Subtle Adjustments Make all the Difference
Every photo needs some amount of adjustment to enhance its presentation, even really good photos can benefit with the right adjustment. However, if you ask 5 different people what needs to be done, you’ll get 5 different answers, or worse, no answers, simply, “it looks fine!” Things become really difficult when there is no obvious problem. There are simple things to check for, like making sure there is a good black point (and possibly white point) in the image to insure that there is maximum tonal range. Other choices are purely personal, according to taste, or creative choice, but careful consideration can often reveal a correction strategy that can bring out the best in any given image.
I think most photographers have a hard time stepping back from the moment of capture in order to really evaluate the image as it would present itself to a viewer who is not intimately connected to the experience of taking the photo. We remember how good our subject looked in our minds eye, and this alters our perception of the collection of pixels that is the result of the picture making process. The truth is that the photo we take elicits a response that is dependent on our memory of the experience – when you take that memory away, as it would be for anybody who was not there at the moment of capture, the response is only dependent on the photo. This is one reason it is so hard for us to edit our own work! Its almost impossible to be objective enough.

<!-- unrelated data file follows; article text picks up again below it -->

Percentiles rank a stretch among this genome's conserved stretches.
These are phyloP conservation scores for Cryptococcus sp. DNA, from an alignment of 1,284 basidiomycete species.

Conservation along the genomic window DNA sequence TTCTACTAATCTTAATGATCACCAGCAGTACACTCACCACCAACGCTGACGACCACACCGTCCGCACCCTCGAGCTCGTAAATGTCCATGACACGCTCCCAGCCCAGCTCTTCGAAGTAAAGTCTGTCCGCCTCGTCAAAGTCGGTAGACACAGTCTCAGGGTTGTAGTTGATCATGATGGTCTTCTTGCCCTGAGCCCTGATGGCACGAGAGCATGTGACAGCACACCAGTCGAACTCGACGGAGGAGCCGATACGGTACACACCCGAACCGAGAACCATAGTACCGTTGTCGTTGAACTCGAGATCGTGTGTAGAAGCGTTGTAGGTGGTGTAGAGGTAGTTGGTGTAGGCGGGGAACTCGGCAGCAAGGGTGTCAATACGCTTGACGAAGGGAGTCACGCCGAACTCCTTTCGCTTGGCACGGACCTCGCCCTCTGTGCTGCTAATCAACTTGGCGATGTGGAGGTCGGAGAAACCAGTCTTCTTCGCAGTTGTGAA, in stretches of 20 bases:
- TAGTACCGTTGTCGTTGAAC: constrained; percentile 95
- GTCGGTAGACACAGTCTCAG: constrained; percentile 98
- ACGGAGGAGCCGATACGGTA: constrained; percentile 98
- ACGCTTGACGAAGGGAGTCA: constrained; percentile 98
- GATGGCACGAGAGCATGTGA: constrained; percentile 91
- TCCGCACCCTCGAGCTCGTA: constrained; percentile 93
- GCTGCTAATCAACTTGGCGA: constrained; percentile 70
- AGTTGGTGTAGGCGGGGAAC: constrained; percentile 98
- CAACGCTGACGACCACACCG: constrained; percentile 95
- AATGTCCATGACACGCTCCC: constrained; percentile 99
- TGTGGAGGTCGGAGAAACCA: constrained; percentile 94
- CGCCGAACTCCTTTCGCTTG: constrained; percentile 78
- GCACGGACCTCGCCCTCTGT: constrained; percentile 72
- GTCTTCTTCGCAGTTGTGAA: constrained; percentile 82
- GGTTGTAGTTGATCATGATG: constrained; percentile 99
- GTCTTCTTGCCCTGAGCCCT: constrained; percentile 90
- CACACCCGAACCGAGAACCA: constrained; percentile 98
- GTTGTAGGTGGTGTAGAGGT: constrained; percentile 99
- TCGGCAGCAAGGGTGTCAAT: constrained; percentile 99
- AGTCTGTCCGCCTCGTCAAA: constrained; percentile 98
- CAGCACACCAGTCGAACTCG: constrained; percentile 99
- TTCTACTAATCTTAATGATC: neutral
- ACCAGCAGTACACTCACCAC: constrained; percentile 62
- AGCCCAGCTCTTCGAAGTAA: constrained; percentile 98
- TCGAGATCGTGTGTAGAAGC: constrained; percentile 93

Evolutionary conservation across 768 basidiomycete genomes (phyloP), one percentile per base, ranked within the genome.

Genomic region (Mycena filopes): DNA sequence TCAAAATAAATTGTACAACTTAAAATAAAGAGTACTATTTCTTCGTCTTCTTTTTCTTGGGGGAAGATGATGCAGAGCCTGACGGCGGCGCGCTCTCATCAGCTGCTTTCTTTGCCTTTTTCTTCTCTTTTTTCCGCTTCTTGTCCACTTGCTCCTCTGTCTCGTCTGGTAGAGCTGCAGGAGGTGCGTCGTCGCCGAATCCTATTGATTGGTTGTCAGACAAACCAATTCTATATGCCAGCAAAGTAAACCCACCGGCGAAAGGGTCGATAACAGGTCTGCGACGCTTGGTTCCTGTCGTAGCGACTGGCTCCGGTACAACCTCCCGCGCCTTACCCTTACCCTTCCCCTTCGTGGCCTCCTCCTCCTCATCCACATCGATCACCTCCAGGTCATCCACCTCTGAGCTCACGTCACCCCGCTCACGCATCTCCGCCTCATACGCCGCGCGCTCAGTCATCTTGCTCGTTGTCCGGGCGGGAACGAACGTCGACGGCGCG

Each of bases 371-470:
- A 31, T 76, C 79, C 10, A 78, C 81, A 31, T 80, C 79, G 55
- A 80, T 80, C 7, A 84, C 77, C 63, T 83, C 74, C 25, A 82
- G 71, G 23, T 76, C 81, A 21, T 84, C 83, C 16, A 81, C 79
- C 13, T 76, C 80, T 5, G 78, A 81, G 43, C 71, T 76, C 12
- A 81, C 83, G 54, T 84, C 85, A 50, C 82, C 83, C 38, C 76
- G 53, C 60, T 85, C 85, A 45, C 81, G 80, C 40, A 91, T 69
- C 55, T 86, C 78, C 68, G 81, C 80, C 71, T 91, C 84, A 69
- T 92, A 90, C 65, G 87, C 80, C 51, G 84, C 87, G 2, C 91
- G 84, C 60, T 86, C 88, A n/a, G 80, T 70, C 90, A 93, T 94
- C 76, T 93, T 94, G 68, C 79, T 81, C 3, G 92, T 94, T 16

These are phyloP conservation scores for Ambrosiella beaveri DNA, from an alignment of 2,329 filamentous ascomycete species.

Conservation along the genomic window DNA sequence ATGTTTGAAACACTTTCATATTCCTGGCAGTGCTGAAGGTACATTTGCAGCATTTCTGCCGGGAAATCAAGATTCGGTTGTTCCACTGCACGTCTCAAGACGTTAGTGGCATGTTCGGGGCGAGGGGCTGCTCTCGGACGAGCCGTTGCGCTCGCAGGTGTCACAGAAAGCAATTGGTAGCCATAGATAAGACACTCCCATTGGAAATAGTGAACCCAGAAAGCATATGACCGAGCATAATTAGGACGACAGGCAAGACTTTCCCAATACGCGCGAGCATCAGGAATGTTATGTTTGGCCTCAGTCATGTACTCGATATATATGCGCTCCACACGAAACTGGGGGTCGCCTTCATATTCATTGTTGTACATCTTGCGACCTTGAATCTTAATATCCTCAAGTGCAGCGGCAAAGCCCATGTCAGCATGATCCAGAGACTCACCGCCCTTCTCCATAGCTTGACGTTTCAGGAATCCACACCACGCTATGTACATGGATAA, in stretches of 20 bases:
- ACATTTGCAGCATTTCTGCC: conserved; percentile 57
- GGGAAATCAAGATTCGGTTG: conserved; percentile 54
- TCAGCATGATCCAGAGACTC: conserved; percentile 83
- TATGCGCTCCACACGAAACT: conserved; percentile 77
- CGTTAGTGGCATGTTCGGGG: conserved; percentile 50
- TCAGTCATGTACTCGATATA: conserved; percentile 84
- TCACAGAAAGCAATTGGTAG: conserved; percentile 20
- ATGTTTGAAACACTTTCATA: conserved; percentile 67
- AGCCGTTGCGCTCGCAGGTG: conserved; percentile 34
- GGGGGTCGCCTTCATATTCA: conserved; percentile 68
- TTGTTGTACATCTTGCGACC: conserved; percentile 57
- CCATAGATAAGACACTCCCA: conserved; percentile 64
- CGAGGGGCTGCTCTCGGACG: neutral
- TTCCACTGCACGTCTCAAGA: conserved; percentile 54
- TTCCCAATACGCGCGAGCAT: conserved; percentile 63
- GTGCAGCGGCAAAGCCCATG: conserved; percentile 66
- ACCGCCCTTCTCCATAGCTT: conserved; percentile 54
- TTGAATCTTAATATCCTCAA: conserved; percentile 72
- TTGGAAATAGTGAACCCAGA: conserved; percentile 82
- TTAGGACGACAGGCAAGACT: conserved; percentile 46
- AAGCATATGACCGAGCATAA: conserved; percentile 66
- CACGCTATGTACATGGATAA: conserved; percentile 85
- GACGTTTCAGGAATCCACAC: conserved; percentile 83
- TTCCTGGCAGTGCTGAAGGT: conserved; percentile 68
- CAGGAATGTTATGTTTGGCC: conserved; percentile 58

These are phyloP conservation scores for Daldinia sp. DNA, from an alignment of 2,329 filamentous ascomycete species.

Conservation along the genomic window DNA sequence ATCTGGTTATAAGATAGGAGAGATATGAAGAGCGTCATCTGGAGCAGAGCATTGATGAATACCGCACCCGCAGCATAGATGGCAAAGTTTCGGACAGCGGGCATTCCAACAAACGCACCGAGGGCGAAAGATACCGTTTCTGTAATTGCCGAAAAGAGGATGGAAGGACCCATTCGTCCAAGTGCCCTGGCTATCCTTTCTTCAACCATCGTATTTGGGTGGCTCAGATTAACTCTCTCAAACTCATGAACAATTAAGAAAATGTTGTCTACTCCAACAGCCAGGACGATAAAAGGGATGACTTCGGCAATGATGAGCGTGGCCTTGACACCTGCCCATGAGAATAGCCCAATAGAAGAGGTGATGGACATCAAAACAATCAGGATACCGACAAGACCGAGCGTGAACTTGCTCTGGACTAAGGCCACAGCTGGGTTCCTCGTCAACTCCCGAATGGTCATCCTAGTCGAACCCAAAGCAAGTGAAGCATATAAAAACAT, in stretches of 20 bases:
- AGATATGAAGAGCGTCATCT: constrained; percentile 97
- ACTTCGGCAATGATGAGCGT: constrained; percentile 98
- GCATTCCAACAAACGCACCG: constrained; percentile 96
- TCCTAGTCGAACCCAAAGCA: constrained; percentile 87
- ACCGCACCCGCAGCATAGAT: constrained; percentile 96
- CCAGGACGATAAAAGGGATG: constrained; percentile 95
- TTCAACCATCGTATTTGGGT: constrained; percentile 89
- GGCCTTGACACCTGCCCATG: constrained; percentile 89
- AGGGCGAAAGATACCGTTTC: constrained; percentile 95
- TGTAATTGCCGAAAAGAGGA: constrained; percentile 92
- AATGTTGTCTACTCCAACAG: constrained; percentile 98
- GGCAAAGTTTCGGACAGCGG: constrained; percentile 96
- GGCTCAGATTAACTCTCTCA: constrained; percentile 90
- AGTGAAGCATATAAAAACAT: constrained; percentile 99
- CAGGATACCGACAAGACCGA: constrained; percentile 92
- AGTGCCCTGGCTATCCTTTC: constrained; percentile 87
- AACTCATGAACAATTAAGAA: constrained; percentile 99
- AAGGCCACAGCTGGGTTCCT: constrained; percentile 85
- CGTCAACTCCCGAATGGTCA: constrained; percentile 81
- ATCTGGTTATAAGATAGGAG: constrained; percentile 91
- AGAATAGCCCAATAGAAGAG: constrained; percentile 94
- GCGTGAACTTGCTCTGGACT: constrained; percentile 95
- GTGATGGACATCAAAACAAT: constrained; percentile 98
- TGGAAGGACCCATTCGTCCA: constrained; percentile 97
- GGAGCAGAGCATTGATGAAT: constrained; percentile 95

I have found that careful attention to basic color correction principles can help re-calibrate our subjective evaluation of an image to a point where effective adjustment choices can be made. I also find it extremely helpful to get as much practice as possible working on other people’s images, as this helps us become more objective about our own work! I have the good personal fortune of benefiting from the work of my fiancé, the amazing Bobbi Lane, who happens to be a really extraordinary portrait photographer! I will examine my decision making process in a recent color correction of one of her images in the remainder of this post.
Here is the image as it was given to me, already processed into a Tiff file from the original dng: